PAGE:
How to Track Down Electors in Your State

November 3, 2008
Category: Uncategorized

The vote did not end Tuesday.

What you are really voting for are electors who will vote after you vote. And, surprising as it may seem, the electors do not have to vote for the candidate your state chooses. They can vote any way they wish.

HowStuffWorks explains how you get to be an elector:

  • The elector is nominated by his or her state party committee (perhaps to reward many years of service to the party).
  • The elector “campaigns” for a spot and the decision is made during a vote held at the state’s party convention.
There’s the how, but what about the “what” — as in, “What are the required qualifications of an elector?” There really aren’t any. According to the National Archives and Records [Administration] Web site, “the U.S. Constitution contains very few provisions relating to the qualifications of electors.” While the constitution doesn’t dictate what an elector should know or be able to do, it does suggest who or what an elector cannot be:
  • He or she cannot be a representative or senator
  • He or she cannot be a high-ranking U.S. official in a position of “trust or profit”
  • He or she cannot be someone who has “engaged in insurrection or rebellion” against the U.S.

HowStuffWorks goes on to point out that there are 48 “winner-take-all” states and two states that are “district system” states:

The system known as the “district system,” is observed in both Maine and Nebraska. In these states, two electors’ votes are made based on the candidate who received the most votes statewide. The remaining electoral votes go by congressional districts, awarding the vote to the candidate who received the most votes in each district. Now, in regard to “winner-take-all” states, keep in mind … most of the time, electors cast their votes for the candidate who has received the most votes in that particular state. However, there have been times when electors have voted contrary to the people’s decision, which is entirely legal.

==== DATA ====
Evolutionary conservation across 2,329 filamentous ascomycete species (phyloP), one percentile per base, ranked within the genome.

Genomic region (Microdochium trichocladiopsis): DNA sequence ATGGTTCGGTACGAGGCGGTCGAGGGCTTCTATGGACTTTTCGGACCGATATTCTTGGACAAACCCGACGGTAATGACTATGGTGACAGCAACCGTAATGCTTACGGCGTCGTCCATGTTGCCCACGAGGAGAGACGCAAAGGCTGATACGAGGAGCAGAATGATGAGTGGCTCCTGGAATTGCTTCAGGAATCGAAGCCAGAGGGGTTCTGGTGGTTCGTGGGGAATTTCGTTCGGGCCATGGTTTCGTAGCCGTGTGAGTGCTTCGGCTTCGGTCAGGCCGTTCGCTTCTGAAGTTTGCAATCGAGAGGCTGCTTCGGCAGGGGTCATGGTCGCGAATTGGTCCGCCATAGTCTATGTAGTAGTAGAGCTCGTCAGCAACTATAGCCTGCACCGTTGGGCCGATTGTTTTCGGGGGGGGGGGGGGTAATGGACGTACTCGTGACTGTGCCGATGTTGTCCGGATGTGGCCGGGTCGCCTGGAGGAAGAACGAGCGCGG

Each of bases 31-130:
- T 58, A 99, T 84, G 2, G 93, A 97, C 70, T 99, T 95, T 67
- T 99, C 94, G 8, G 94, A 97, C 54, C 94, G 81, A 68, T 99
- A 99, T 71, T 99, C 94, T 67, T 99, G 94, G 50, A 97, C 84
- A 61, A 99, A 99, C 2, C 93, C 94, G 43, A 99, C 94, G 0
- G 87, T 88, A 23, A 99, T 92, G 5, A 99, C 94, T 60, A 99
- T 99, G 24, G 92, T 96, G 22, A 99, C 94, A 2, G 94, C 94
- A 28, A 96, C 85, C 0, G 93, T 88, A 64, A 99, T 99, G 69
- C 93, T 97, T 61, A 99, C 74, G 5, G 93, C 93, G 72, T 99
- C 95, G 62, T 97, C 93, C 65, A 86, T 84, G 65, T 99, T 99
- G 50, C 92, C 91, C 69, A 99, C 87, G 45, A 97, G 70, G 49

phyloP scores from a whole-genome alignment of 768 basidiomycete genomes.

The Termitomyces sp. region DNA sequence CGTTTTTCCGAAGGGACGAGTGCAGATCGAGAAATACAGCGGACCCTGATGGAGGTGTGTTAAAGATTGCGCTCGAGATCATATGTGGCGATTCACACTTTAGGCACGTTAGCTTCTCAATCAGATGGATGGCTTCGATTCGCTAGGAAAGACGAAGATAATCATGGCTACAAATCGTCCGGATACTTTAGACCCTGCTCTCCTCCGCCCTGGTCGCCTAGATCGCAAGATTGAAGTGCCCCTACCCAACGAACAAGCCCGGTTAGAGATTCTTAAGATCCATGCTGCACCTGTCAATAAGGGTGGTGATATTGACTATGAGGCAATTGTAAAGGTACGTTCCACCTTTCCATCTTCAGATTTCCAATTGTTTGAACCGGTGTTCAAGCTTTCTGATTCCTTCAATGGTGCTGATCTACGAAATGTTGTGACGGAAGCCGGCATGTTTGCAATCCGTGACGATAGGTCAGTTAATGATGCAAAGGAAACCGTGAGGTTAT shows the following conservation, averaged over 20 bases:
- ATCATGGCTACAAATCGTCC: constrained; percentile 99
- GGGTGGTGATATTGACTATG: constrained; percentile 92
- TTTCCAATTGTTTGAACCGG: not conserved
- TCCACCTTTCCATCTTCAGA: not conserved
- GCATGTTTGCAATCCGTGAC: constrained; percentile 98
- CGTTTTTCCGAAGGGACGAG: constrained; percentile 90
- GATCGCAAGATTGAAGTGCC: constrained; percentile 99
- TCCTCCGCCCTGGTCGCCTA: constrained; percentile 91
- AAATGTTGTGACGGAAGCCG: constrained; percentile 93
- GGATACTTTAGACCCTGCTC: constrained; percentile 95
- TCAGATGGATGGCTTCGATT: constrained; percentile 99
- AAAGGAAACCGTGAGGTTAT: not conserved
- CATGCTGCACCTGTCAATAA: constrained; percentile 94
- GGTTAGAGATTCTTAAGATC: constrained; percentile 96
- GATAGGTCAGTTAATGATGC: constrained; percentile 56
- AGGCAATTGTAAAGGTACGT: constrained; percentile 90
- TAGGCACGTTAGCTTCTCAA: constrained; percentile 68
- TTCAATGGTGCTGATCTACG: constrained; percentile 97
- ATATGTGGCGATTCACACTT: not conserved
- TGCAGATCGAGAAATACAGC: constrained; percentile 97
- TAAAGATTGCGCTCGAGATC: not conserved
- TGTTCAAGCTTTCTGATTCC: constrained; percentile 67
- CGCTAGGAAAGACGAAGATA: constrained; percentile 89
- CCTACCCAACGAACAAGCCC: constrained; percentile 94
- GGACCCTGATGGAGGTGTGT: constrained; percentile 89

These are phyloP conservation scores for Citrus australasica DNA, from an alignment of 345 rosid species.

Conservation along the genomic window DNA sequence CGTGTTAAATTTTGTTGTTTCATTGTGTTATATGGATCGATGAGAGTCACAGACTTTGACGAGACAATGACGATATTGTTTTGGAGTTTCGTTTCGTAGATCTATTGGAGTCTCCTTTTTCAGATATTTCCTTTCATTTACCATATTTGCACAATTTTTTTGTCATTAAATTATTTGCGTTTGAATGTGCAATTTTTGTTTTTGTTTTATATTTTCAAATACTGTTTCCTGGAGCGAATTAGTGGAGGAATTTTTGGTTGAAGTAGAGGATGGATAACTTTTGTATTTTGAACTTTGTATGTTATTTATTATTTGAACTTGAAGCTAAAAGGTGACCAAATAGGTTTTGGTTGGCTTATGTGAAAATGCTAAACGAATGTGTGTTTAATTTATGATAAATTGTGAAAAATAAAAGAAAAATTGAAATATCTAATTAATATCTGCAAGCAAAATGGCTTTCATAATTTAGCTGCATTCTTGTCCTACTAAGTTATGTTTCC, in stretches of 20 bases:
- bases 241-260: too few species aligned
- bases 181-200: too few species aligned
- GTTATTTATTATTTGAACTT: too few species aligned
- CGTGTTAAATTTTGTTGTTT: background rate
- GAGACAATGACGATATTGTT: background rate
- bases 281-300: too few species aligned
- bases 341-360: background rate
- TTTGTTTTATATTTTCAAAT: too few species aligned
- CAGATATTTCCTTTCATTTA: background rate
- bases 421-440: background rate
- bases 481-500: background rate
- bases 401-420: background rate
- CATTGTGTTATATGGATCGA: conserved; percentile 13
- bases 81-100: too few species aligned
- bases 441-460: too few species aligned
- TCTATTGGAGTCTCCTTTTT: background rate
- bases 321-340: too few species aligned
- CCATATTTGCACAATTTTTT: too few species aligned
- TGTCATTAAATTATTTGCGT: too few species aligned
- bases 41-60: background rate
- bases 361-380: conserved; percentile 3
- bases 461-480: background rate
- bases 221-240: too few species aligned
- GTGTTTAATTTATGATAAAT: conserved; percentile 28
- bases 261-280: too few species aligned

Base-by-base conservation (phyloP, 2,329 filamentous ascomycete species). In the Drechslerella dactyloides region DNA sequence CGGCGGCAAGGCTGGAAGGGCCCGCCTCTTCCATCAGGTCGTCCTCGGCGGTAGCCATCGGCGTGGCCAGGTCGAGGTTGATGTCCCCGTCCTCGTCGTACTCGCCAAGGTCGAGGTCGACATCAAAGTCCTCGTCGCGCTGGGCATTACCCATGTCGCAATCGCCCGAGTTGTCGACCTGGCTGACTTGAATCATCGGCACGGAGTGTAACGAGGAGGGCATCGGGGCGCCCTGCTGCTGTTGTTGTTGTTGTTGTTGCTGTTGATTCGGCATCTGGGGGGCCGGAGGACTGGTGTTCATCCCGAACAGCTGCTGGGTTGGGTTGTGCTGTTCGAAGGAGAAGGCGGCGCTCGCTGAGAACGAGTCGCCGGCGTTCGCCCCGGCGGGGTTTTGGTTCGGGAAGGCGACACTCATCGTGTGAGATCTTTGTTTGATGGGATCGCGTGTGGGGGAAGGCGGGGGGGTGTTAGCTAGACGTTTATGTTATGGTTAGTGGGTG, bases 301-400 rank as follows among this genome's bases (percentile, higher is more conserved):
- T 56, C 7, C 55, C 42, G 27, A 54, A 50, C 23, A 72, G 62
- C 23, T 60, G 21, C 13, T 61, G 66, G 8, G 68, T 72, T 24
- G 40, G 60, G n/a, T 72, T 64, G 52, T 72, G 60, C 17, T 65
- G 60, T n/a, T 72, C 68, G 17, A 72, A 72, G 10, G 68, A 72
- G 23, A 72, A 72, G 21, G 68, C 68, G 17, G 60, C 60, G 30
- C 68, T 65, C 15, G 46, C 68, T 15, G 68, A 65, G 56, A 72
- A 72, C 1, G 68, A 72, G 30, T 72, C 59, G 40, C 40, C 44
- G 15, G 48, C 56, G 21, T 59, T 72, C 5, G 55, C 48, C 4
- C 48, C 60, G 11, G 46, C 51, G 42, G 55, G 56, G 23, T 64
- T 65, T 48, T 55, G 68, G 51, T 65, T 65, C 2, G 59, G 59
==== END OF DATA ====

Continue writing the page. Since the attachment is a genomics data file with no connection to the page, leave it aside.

So how do you know who will represent you? Here are some answers from the U.S. National Archives and Records Administration:

Where do I find the names of the 2004 presidential electors?

Where do I find the names of the 2008 presidential electors?

  • After the November general election, the 2008 certificates of ascertainment will be posted online as quickly as possible following their receipt by the Office of the Federal Register.

May I attend the meeting of my state’s electors to watch them vote?

Generally, each state’s electors vote at their respective state capitols. Each state determines whether the voting is open to the public.

To find out if your state’s meeting of electors is open to the public and if so, what the process is to view the vote, contact your:


How can I check the precinct by precinct results of the 2004 Presidential election in Ohio?

Check the Ohio Secretary of State’s web site at

See also:

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